Though Hawaii County is thinking of terminating its traveler testing program due to mounting costs. However, due to increasing rates of infection, another county is grasping for ways to bring things under control. As a result, Maui plans to implement post-arrival testing.
It’s no secret that Oahu has the highest rates of infection in all of Hawaii. Lately, however, Maui County hasn’t been doing much better. Much of that is due to community spread. But, Maui also has the most complaints about visitors violating emergency orders. So, Maui Mayor Michael Victorino is trying to do everything he can to bring the situation under control and keep it that way.
Maui Plans to Implement Post-Arrival Testing
According to the Honolulu Star-Advertiser, Maui plans to implement post-arrival testing. Much like in Kona, testing will happen at the airport, though we’ve now learned that you will not have to wait at the airport for your results. And, yes, you still have to take the post-arrival test, even if you took the pre-travel test. Failure to obtain a pre-travel test, or a refusal to take the post-arrival test, will result in an automatic mandatory 10-day quarantine.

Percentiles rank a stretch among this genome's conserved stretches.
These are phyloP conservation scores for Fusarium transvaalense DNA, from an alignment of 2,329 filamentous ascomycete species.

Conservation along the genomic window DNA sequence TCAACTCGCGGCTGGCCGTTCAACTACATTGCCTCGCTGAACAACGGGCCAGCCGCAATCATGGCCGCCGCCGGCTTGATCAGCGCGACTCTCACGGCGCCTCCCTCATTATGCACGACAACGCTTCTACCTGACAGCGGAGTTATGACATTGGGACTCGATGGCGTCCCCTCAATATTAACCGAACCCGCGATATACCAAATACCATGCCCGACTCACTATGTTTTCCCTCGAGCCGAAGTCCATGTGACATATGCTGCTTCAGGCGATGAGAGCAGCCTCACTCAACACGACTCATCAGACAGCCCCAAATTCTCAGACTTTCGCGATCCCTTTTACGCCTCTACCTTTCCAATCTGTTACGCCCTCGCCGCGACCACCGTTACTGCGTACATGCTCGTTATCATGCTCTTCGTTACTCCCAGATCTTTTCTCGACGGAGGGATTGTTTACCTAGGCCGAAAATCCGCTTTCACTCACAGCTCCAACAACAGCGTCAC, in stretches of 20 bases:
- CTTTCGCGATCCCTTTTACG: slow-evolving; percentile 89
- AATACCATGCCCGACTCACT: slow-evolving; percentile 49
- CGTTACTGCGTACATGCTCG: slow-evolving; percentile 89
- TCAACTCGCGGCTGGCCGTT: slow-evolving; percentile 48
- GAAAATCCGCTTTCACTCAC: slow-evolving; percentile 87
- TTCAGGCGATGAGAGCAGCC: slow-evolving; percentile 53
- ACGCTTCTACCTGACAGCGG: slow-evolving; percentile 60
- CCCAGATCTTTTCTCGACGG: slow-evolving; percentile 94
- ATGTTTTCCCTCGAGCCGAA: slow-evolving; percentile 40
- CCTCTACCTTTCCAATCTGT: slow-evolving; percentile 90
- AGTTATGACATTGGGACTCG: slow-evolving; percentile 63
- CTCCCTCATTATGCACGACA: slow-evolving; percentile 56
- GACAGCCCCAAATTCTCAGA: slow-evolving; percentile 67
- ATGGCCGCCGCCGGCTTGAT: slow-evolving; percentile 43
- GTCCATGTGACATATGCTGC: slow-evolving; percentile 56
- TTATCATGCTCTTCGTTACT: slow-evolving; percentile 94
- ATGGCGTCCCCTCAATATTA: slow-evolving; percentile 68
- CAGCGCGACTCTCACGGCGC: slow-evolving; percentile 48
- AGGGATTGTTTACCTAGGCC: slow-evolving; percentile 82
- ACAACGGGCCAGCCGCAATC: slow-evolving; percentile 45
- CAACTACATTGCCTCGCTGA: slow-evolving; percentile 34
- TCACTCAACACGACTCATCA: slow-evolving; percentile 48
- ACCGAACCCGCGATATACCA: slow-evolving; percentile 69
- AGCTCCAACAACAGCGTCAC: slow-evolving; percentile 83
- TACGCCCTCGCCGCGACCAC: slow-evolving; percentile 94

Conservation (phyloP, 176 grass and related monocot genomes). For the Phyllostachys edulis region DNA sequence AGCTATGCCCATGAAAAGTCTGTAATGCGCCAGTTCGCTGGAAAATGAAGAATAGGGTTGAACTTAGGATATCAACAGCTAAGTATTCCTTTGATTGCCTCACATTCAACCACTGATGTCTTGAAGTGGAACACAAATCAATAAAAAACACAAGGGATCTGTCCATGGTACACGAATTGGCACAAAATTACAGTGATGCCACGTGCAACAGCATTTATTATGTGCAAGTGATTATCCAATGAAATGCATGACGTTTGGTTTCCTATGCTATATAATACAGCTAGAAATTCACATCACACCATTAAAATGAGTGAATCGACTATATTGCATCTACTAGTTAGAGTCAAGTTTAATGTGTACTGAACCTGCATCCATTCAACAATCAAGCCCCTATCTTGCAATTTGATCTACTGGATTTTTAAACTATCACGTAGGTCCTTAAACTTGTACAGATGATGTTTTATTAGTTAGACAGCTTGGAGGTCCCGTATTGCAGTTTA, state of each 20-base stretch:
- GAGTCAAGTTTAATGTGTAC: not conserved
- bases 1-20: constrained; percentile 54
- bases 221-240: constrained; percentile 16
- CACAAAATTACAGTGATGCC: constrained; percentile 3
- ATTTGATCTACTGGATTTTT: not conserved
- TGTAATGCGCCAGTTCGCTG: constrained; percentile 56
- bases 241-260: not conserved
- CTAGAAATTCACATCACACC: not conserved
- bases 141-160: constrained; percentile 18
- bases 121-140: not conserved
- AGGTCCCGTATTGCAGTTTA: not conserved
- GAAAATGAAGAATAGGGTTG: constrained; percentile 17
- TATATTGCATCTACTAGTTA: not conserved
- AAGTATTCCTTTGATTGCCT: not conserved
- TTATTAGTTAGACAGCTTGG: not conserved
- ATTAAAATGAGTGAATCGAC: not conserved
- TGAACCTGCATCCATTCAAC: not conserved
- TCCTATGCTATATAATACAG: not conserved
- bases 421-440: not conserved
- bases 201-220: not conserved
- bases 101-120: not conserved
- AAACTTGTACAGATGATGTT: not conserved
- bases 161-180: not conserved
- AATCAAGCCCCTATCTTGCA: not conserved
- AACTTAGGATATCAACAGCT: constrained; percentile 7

There isn’t a formal timeline, plain and simple. Mayor Victorino’s latest emergency proclamation went into effect on Friday, April 9. However, he estimates that it’ll take county officials at least a week or two to get things up and running. And, when it does, you better bet there will be long waits at the airport – especially with the volume of visitors arriving now. In fact, visitor arrivals on Maui have returned to pre-pandemic levels and then some! Up through April 8, Maui has seen an average of 6,440 domestic trans-Pacific visitor arrivals per day. During the same period in 2019, that number was 6,008 visitors per day.
With a vaccine passport on the horizon, now seems like an odd time to begin a program like this. What’s more, how does Maui plan on paying for this program? The island welcomes far more visitors than the Big Island does, and that island may end its program because it can’t afford it. Perhaps even more perplexing, though, is the fact that both Maui and the Big Island have now obtained permission to conduct post-arrival testing, though Kauai has not. I simply don’t understand Governor Ige’s logic on the matter. Though, hopefully, this topic will become moot in the near future anyway.